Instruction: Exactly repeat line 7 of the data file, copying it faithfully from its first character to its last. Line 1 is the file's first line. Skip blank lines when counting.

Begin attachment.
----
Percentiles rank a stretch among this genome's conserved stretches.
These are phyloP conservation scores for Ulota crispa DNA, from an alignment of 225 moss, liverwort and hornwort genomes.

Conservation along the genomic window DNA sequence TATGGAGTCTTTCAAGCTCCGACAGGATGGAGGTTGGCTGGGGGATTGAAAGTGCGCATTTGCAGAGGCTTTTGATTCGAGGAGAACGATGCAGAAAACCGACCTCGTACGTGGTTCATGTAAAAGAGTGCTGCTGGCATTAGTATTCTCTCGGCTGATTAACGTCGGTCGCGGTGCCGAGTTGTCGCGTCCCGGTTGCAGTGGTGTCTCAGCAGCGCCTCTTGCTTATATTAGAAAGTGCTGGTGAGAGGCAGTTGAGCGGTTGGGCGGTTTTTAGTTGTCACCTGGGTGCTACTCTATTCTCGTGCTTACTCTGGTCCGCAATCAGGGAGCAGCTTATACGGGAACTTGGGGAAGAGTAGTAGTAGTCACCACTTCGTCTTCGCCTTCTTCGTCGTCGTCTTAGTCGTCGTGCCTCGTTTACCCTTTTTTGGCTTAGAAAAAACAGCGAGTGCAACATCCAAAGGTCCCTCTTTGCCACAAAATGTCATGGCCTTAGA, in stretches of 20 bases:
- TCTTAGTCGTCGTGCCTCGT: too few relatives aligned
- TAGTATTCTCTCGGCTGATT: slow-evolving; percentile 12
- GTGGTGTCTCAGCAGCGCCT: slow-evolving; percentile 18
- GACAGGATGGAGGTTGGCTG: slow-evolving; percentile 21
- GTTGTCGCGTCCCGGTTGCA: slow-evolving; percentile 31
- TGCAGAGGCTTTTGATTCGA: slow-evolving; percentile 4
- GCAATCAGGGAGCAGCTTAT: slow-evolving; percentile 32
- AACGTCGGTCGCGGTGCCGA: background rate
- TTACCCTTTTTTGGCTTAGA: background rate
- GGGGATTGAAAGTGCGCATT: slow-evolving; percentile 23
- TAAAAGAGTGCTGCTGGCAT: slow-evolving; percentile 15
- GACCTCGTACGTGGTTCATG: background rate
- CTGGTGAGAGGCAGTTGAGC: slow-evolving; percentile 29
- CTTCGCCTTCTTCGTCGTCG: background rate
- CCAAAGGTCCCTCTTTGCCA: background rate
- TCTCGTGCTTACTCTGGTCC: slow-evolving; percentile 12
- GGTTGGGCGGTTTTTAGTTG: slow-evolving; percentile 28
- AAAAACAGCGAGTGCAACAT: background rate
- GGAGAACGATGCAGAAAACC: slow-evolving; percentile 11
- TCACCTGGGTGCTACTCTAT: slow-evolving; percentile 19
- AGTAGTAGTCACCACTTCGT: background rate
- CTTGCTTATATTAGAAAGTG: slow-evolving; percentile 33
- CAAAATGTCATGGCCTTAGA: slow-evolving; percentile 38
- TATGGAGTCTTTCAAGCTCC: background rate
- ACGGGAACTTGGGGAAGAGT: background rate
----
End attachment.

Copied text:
- GACAGGATGGAGGTTGGCTG: slow-evolving; percentile 21